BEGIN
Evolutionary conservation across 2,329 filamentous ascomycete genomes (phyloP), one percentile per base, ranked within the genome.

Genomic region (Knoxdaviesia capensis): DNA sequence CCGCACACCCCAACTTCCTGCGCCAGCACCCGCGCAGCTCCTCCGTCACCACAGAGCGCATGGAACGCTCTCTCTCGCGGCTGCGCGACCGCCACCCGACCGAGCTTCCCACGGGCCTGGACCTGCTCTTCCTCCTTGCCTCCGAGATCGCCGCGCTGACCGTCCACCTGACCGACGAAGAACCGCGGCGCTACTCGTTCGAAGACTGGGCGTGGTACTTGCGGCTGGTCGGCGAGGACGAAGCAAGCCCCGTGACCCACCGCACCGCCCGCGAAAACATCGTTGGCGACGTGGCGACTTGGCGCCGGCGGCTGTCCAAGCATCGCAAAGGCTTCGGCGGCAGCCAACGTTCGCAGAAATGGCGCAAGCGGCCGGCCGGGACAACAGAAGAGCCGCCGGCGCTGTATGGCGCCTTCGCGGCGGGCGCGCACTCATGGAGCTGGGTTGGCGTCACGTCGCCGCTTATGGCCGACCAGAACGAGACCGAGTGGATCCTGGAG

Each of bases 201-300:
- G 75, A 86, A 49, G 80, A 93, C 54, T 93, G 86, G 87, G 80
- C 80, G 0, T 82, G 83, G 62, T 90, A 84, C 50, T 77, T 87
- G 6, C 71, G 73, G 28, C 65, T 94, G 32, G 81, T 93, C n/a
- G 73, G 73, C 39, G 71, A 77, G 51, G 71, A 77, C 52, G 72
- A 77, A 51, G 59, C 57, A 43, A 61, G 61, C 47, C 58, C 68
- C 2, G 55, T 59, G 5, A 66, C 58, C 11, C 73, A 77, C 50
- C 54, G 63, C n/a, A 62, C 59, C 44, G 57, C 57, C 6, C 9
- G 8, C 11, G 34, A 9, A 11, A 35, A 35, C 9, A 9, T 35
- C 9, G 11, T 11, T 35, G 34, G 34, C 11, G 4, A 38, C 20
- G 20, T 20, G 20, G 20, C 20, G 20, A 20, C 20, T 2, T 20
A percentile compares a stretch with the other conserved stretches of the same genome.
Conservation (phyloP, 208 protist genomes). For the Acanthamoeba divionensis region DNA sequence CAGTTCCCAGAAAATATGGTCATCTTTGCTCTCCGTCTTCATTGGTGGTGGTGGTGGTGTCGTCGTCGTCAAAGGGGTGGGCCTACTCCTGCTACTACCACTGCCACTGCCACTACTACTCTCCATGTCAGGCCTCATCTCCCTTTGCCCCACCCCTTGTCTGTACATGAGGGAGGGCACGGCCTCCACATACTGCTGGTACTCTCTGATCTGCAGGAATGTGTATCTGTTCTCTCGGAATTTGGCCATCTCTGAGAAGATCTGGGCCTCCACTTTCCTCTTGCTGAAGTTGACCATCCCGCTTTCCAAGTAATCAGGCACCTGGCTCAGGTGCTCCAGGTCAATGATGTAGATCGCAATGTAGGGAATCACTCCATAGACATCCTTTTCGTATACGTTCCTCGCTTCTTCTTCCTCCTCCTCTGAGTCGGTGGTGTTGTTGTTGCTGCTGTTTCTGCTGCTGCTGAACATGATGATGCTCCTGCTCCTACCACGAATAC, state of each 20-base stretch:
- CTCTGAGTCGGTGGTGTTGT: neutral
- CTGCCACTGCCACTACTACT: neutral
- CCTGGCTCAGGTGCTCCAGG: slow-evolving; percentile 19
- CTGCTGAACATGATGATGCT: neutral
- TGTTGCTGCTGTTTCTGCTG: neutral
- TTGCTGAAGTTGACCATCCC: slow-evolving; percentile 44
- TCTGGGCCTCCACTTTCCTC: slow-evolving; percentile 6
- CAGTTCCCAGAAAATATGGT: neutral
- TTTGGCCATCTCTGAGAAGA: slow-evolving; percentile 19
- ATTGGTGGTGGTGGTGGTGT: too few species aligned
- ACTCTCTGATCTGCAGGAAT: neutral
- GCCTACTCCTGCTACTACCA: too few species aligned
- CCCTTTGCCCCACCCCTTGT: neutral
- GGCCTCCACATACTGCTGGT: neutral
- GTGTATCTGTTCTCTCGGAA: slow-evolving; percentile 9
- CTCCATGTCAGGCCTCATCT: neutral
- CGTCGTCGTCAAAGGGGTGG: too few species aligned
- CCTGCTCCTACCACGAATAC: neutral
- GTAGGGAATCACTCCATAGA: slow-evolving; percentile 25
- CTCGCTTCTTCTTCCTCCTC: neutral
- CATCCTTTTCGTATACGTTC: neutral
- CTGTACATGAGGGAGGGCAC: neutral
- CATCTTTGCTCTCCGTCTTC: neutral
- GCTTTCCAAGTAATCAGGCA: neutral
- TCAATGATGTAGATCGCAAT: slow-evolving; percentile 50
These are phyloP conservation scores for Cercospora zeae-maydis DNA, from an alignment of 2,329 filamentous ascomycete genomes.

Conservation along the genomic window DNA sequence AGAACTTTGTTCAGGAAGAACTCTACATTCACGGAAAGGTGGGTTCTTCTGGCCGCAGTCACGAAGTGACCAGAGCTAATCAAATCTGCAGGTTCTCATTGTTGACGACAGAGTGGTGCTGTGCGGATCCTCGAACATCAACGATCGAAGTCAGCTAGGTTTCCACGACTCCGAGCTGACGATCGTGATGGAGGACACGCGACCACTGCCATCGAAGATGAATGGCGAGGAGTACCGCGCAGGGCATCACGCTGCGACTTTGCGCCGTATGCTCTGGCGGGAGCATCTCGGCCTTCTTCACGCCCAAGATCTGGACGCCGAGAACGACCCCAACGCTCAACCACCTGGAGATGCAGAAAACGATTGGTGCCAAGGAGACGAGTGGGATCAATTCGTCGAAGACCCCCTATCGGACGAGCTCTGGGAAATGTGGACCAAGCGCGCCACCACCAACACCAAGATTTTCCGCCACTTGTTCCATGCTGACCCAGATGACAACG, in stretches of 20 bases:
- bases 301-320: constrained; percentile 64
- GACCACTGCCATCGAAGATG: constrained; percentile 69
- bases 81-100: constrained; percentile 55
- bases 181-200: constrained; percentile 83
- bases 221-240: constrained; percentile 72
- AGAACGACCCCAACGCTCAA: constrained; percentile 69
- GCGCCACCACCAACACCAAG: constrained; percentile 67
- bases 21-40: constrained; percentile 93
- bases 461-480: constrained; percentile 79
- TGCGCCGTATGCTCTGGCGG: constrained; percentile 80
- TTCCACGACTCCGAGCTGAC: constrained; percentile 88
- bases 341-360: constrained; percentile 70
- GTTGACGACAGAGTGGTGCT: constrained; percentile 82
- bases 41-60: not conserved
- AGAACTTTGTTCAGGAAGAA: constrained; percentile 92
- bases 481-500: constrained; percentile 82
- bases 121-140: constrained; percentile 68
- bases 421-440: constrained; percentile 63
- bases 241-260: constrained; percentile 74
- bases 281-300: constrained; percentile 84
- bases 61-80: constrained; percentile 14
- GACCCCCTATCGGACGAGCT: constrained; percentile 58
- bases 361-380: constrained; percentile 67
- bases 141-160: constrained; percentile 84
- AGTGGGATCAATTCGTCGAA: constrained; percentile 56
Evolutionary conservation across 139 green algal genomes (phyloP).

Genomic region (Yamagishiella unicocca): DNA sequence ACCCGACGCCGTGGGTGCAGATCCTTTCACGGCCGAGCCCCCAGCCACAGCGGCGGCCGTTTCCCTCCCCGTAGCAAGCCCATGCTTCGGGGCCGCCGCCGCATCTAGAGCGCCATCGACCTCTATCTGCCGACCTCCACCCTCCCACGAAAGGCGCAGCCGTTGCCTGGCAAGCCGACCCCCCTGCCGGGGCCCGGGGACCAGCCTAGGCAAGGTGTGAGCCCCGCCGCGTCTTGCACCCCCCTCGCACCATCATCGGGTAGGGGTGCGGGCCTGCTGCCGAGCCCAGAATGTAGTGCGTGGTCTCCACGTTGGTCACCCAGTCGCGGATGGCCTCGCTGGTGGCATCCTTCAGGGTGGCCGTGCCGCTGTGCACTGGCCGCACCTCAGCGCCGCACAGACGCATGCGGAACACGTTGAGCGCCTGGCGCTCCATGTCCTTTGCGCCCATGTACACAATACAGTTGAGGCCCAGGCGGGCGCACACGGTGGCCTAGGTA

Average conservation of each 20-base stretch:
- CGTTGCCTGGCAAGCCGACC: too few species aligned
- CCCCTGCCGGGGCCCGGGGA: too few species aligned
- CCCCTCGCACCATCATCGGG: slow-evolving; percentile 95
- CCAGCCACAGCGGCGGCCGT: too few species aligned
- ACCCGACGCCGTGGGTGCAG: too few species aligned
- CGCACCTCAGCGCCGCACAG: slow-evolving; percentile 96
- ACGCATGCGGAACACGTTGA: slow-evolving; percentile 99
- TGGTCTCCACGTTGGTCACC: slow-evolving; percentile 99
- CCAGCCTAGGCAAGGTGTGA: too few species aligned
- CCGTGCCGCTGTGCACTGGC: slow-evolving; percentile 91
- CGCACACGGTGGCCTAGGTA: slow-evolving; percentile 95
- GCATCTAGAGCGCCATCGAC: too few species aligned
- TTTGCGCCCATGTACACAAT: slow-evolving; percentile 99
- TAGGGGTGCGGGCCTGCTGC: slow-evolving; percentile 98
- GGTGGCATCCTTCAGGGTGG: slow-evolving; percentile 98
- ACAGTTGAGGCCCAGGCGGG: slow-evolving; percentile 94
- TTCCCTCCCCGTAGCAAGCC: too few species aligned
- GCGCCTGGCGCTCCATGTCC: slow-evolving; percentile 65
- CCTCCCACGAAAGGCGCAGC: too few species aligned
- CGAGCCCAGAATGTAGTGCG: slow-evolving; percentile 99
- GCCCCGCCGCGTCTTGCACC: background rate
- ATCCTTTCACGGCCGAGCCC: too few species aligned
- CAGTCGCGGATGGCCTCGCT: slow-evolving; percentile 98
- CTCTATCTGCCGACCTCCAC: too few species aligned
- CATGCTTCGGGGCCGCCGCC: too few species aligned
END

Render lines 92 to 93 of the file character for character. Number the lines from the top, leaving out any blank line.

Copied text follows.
- ATCCTTTCACGGCCGAGCCC: too few species aligned
- CAGTCGCGGATGGCCTCGCT: slow-evolving; percentile 98